If you’re in the EU and want to buy books directly from me, I suggest fixing your tax laws so that doing business there is worthwhile.

Rest assured, I really dislike taking these steps. Spend some time reading about microbusinesses and the EU VAT. Many people like me who happen to be based in the EU are being completely forced out of business. If I lived in the EU, I’d probably have to leave.

I’m also pondering some sort of sponsorship plan, where people could send me money to support my work. Every so often, I’d send them an ebook as thanks. This wouldn’t be a sale–sponsorships would be a little more expensive than just buying a book, otherwise it would be a thinly disguised sale and breach the law. I’m still debating this, though, as I’m not sure there’s enough interest.

(UPDATE 12:30 PM)

I should say, I have no objection to paying taxes. Taxes are the price we pay for civilization, and while you might argue that there’s better ways to do it, taxes are how we do it today.

I don’t even object to paying a European tax on European customers. I’d just pass it through to my customers, after all.

But to comply with US taxes, I keep spreadsheets of sales and expenses. At the end of the year, I bundle them up with a few 1099s and related docs and ship them to my accountant. She sends me a nice letter saying “write these checks and mail these forms.”

If I could do this and comply with the EU VAT, I would do so.

But I can’t. VAT compliance requirements are a nightmare for a microbusiness. VAT compliance requires multiple sources of information from multiple providers. I don’t even take credit cards, because the compliance requirements are too high. There’s zero chance I’m going to be capable of VAT compliance!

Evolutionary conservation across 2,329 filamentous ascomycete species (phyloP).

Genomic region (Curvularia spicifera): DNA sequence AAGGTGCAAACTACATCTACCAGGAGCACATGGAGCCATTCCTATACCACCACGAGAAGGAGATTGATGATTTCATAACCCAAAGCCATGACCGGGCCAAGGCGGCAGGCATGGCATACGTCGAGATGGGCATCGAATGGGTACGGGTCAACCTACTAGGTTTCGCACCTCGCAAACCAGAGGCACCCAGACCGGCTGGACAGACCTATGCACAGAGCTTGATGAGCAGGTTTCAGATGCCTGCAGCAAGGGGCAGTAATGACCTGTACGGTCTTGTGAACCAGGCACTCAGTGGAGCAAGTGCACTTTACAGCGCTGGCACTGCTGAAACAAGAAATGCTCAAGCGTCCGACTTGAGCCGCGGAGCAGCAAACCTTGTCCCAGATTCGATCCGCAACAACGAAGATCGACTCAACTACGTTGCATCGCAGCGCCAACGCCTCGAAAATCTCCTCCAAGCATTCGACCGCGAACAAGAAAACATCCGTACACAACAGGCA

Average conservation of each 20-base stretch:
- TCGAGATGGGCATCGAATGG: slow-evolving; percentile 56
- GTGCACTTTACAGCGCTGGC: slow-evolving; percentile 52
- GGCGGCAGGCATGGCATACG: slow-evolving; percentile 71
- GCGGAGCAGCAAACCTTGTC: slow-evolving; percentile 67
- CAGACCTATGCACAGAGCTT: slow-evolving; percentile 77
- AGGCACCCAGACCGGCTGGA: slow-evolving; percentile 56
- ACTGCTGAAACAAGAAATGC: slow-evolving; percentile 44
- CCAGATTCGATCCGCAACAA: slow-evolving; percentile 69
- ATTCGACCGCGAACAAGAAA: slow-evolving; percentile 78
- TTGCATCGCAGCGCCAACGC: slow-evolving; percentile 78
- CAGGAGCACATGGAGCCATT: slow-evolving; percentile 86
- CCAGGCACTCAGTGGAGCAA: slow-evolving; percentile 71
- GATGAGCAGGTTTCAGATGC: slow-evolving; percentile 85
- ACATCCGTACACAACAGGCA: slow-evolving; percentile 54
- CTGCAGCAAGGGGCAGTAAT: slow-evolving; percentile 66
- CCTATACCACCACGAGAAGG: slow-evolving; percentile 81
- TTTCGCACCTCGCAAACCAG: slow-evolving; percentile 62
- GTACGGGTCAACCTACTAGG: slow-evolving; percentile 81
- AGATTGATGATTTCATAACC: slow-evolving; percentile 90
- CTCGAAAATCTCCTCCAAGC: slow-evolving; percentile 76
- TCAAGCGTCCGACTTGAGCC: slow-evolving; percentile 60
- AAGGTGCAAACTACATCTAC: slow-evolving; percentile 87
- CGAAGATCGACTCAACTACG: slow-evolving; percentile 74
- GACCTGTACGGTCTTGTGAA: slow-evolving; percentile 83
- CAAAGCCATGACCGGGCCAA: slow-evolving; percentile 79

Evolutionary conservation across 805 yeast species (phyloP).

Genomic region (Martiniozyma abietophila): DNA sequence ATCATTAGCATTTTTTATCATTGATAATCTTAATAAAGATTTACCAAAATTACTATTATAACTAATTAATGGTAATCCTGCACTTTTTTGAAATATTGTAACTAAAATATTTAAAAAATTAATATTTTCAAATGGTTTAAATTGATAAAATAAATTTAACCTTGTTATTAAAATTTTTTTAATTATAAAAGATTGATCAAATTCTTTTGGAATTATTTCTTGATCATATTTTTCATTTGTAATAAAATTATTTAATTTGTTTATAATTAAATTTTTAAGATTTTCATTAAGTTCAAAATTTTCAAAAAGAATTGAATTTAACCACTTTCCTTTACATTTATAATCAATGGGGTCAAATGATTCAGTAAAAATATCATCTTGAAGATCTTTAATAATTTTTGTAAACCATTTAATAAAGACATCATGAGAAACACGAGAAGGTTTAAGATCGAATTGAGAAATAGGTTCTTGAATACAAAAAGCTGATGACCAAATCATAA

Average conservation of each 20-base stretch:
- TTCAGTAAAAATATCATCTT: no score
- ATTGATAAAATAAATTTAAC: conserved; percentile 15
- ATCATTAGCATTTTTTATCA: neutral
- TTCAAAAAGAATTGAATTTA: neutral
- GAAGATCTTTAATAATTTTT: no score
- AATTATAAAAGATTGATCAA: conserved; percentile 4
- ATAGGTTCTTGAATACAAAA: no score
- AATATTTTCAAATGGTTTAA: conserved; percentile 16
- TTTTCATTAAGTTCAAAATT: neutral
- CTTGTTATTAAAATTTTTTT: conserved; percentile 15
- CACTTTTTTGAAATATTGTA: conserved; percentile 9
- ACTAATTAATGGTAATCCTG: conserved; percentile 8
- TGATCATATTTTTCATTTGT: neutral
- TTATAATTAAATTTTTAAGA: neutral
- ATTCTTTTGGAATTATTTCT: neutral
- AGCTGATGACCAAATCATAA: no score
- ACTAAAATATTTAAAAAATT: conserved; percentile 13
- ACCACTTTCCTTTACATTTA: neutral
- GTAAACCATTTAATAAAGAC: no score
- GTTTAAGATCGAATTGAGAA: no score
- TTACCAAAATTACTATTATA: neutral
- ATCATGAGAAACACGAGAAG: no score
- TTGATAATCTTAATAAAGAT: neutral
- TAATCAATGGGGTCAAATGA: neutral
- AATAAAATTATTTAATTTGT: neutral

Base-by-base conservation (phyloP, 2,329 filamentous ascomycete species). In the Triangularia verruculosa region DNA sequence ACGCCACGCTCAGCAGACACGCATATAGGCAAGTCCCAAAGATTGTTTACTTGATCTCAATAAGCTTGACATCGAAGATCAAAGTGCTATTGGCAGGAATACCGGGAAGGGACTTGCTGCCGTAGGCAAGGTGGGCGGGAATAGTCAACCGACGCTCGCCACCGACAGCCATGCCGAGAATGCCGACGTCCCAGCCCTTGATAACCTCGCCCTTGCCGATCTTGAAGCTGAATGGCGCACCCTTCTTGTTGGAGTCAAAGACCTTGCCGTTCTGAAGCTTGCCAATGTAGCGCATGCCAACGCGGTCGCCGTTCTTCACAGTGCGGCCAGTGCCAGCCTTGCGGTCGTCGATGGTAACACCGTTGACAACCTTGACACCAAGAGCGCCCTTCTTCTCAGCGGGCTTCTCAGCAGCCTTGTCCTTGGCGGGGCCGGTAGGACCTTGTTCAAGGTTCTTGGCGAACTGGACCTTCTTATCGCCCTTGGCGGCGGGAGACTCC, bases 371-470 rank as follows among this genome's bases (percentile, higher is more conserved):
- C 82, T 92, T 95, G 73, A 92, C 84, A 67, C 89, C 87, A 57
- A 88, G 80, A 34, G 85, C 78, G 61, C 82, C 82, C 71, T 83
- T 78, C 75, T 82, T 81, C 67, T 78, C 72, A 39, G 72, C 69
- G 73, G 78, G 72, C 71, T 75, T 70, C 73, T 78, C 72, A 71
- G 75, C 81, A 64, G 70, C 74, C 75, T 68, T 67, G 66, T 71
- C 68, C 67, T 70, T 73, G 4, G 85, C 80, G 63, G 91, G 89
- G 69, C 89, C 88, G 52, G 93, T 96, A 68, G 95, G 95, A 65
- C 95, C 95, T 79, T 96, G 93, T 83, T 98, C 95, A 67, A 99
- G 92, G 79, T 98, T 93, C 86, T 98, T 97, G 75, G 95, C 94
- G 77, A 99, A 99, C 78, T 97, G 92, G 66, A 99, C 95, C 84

6 Replies to “European Union VAT and my bookstore”

  1. Norway has had VAT on ebooks since 2011. Amazon used to handle this by adding 25% VAT on top of the listed price and $2 service charge. This could result in a 250% or more price hike on serial fiction ($0.99 + $2 service charge + $0.75 VAT = $3.74 per episode).

    They have now dropped the ridiculous service charge, which was supposed to cover a service which they don’t even provide since they don’t ship 3G-enabled Kindles to Norway. I didn’t realize they had also dropped (or rather integrated) VAT. Is there an option in the publisher dashboard (or whatever it’s called) to have VAT added instead of subtracted?

  2. DES,

    Sadly, Amazon doesn’t have an option to set pre-VAT price. Only VAT-inclusive. This means that prices will vary between Amazon and other stores, depending on local VAT rates.

  3. Try Although they have a monthly payout with rolling 45-day wait, they will reduce that for genuine authors if you ask. They now allow you to upload your own pdf/epub/mobi files so you can create them however you want, you don’t need to use their creation workflow. They tick all of your other requirements. I’m not affiliated with them, other than selling my one and only book through them!

  4. Rob, I used LeanPub before (for DNSSEC Mastery) and was fairly happy–except for their Markdown requirement. If they’ve ditched that, I’ll certainly consider them again!

    LeanPub is actually what drove me to open my own bookstore…